The Art of Negotiation

Today’s post is written by guest blogger, Anne O’Connell.  Anne is a freelance writer and author who shares more advice on how to get settled in Dubai in her fabulous new book, “@Home in Dubai:  Getting Connected Online and on the Ground” now available on Amazon.  In the book, she very graciously included Longhorns and Camels as a “blog to follow.”

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The Art of Negotiation

I’ve never been much of a negotiator so when my husband is trying to make a deal I just have to walk away because I inevitably side with the merchant. But I’m learning!  It’s one of the most important skills to have when you’re ‘getting connected’ in Dubai.

Shortly after our arrival I realized that the wall-to-wall tile in our villa would definitely need to be warmed up a bit. It was the perfect chance to get one of those silk rugs I had been dreaming about from the day we started talking about moving to the Middle East. I had heard about tons of places to get deals on rugs but I was given the sage advice to “look around and make sure you barter.”

Neighbourly Advice

I had mentioned to my neighbour that I wanted a rug and some runners but hadn’t gotten around to it yet and asked where she had gotten her beautiful rugs.  Unlike me, she had a flair for decorating and her villa was done up exquisitely!

“You have to have them come to your home,” she said and gave me the number for a travelling rug salesman.  “That way you’ll get a better deal.”

Well, how about that?  I really had no idea what these rugs cost but a deal sounded great.  And, coming to the house?  Bonus!!  I hate shopping at the best of times (just didn’t get that gene) and had been furniture shopping for days. This was more like it!

Door-to-Door Rug Salesmen

Two days later, a white truck with red stripes appeared in my driveway.  It looked like every other truck driving around Dubai.  They’re everywhere – Toyota seems to have the market cornered and they’re all painted exactly the same.  Out stepped a man who I assumed was from Pakistan by what he was wearing.  It turned out he was from Afghanistan but the traditional dress is similar.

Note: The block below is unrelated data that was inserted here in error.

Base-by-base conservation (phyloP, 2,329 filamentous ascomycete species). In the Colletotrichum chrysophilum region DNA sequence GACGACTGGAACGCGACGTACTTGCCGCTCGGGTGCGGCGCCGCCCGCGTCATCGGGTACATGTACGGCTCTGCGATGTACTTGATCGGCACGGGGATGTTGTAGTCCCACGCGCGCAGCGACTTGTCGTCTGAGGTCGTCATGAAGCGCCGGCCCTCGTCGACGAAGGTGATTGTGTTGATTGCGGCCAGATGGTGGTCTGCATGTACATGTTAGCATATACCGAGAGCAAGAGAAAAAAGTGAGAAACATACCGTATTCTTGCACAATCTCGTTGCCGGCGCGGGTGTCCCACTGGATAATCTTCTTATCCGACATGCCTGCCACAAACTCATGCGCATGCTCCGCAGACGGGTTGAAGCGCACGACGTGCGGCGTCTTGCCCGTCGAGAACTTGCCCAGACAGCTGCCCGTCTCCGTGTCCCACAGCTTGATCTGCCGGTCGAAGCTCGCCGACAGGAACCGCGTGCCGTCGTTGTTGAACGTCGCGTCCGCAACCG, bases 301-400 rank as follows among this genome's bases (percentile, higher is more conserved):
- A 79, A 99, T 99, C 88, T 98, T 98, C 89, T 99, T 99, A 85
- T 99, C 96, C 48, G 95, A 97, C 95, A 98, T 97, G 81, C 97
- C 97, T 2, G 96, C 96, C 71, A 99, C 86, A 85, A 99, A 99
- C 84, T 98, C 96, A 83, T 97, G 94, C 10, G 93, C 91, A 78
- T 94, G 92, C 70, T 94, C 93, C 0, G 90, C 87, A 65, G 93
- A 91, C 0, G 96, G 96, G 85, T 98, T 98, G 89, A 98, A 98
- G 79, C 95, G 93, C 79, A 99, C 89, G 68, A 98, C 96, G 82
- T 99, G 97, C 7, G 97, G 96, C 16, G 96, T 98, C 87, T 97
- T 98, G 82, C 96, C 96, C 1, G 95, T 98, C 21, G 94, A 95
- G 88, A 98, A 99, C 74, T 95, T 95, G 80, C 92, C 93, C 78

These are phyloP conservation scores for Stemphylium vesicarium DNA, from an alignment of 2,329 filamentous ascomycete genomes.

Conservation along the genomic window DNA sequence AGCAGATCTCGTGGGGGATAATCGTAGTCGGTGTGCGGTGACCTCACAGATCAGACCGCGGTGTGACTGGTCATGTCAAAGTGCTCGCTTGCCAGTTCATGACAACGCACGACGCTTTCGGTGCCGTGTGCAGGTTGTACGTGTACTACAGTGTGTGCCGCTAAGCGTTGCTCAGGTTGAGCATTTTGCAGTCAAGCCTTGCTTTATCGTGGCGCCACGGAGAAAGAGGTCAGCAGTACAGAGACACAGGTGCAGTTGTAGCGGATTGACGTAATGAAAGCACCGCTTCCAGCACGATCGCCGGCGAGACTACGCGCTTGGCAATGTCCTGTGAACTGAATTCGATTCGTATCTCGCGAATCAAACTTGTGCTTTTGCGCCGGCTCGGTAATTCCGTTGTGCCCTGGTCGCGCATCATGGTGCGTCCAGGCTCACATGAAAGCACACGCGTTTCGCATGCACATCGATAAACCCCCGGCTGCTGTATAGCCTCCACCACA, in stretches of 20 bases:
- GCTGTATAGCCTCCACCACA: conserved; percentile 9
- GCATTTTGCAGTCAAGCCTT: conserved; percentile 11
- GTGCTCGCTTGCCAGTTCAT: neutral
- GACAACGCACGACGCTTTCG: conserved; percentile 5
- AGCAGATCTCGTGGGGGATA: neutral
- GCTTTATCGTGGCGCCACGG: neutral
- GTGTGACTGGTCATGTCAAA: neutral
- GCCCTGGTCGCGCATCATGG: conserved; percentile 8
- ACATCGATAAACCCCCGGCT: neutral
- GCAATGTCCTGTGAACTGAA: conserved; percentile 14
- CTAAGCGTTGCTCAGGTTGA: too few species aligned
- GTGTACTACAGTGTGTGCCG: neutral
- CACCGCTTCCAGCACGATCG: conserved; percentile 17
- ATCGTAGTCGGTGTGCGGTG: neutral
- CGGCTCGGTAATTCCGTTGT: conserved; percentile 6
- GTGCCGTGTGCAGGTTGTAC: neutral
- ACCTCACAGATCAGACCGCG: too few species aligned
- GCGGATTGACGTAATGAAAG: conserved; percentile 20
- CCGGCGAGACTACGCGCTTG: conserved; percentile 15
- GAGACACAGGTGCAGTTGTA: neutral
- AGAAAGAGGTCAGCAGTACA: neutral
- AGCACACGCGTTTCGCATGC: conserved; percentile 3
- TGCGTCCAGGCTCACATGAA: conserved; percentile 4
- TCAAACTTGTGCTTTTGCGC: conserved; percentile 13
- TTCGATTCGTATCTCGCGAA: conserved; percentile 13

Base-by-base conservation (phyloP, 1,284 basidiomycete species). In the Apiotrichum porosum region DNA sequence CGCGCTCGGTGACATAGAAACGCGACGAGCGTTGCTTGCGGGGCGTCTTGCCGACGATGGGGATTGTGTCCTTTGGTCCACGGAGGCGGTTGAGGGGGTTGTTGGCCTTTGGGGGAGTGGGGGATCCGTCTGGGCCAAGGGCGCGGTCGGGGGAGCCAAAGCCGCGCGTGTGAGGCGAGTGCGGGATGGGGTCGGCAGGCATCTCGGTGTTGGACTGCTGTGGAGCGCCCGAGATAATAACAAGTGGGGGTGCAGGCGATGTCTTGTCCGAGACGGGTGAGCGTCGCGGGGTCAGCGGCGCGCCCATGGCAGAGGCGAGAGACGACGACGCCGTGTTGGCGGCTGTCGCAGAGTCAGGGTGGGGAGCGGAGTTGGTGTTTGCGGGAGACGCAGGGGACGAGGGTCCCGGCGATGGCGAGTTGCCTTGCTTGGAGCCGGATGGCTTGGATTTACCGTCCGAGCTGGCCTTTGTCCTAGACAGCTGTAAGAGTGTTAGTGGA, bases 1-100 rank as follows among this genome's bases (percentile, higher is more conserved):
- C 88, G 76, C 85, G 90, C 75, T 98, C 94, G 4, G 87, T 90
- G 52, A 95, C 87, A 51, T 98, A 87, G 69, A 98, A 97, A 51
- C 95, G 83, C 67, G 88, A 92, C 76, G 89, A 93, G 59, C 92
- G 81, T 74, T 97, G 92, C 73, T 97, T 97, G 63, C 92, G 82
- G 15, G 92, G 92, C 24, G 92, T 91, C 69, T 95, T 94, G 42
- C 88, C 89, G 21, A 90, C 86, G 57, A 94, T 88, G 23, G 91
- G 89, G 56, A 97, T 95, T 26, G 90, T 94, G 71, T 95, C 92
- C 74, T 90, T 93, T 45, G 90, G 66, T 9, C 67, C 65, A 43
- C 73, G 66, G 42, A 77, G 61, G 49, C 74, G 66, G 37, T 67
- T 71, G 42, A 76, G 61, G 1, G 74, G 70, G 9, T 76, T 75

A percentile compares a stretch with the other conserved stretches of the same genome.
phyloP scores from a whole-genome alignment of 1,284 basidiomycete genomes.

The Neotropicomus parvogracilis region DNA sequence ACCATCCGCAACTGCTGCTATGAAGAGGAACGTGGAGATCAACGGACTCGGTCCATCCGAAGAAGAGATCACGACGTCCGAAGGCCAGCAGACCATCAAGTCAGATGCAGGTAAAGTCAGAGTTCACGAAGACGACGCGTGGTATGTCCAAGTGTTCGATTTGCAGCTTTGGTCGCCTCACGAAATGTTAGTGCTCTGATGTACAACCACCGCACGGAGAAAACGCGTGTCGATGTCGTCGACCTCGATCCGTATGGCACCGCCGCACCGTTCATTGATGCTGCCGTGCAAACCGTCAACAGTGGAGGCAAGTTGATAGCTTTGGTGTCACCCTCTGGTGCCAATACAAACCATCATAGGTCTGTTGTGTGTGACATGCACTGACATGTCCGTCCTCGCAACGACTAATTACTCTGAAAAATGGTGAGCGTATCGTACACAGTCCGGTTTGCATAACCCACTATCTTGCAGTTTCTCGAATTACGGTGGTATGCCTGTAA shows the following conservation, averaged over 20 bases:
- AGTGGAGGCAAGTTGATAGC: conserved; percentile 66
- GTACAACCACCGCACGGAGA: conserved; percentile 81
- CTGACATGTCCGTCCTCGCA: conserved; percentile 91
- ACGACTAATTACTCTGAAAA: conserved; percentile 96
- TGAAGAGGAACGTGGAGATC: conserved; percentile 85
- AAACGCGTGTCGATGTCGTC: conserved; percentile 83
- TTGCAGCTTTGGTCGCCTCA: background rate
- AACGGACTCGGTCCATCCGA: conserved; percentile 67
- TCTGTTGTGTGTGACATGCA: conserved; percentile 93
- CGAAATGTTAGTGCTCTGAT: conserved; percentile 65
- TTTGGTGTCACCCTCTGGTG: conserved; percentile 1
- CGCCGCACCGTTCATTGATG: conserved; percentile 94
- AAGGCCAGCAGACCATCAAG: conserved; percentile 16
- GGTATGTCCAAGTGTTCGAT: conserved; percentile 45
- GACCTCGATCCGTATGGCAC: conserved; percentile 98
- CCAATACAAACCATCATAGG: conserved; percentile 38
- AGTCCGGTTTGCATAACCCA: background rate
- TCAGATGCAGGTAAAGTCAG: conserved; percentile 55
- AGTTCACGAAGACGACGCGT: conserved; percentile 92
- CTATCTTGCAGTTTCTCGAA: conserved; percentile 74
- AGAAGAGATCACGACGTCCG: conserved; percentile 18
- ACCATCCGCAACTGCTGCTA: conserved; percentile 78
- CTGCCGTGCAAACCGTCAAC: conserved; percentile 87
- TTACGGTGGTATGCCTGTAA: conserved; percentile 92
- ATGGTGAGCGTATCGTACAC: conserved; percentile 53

Ahmed, my visitor and personal carpet salesman, started carrying in rugs of all shapes, sizes and colours.  My husband took a break from what he was doing and came out to see his wares.

“That’s quite a collection,” he mused.  “We definitely want silk and not wool,” he reminded me.  “And, no red,” he said to Ahmed pointing to a particularly gaudy one that was on the very top.  “Other than that, pick whatever you want,” he leaned over and kissed me on the forehead.

Ahmed scowled…maybe because of the innocent kiss?  Public displays of affection are forbidden and carry a hefty fine but we were in our own home for heaven’s sake.  Or, it could have just been from the weight of the carpets he was carrying.  He proceeded to put the red ones back in the truck and I concentrated on narrowing down the choices.

I finally uncovered a gorgeous steel blue silk one with gold and black accents.  It was rich looking and very soft to the touch.  I could see why so many people actually hang them as artwork.  The handiwork was stunning and you could tell by looking at the back that it was good quality and it was nicely finished and not likely to fray.

I moved it aside, planning to negotiate price after I had selected a couple of runners as well. Finally, we had the chosen ones positioned in their respective spots.  I eyeballed them and nodded approvingly.  “How much for the large area rug and the two runners?” I asked.

Ahmed looked up to the ceiling and seemed to do some calculations in his head.  “Five-thousand dirhams,” he said firmly.

I looked at him with my mouth open not quite sure what to say.  A few people had told me that rugs were expensive but I had no idea.

“That’s a little more than I was planning to spend on rugs,” I told him.

“How much you want to pay?” he asked, encouraging me to bargain.  “I give you special price.”

“All I have is three-thousand,” I replied weakly.

“I can give you big rug for that but don’t tell,” he said conspiratorially like he was giving me the bargain of the century.

I had really thought I could get all three for that but I really wanted the big carpet.  It fit perfectly with our furniture and he knew it. He also knew I was sold.

detail of Anne's beautiful rug

 

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About Lynda

Longhorns and Camels is a blog about exploring Dubai from the perspective of an expat from Texas. It features stories about living in Dubai including descriptions of local culture and popular activities in the region. It also includes photography of the UAE and other countries abroad. It has been recommended by several well-known guides for expatriates: InterNations, ExpatWoman and Expat Focus.
This entry was posted in Day-to-day living in Dubai, Emirati Culture and tagged , , . Bookmark the permalink.

3 Responses to The Art of Negotiation

  1. Judy says:

    That was a good price for a silk carpet that size, congratulations! Watch out for the red wine 😉

  2. Good advice Judy! It would be very sad to stain my treasure. I’m so glad for the reassurance that I got a good deal. It’s now sitting in my living room in Phuket. Have rug will travel!

  3. Maria says:

    Gorgeous, Anne! We bought a beautiful silk rug in Singapore that, unfortunately, our dog has claimed as his vomitorium. Oh well, at least he has good taste. 🙂

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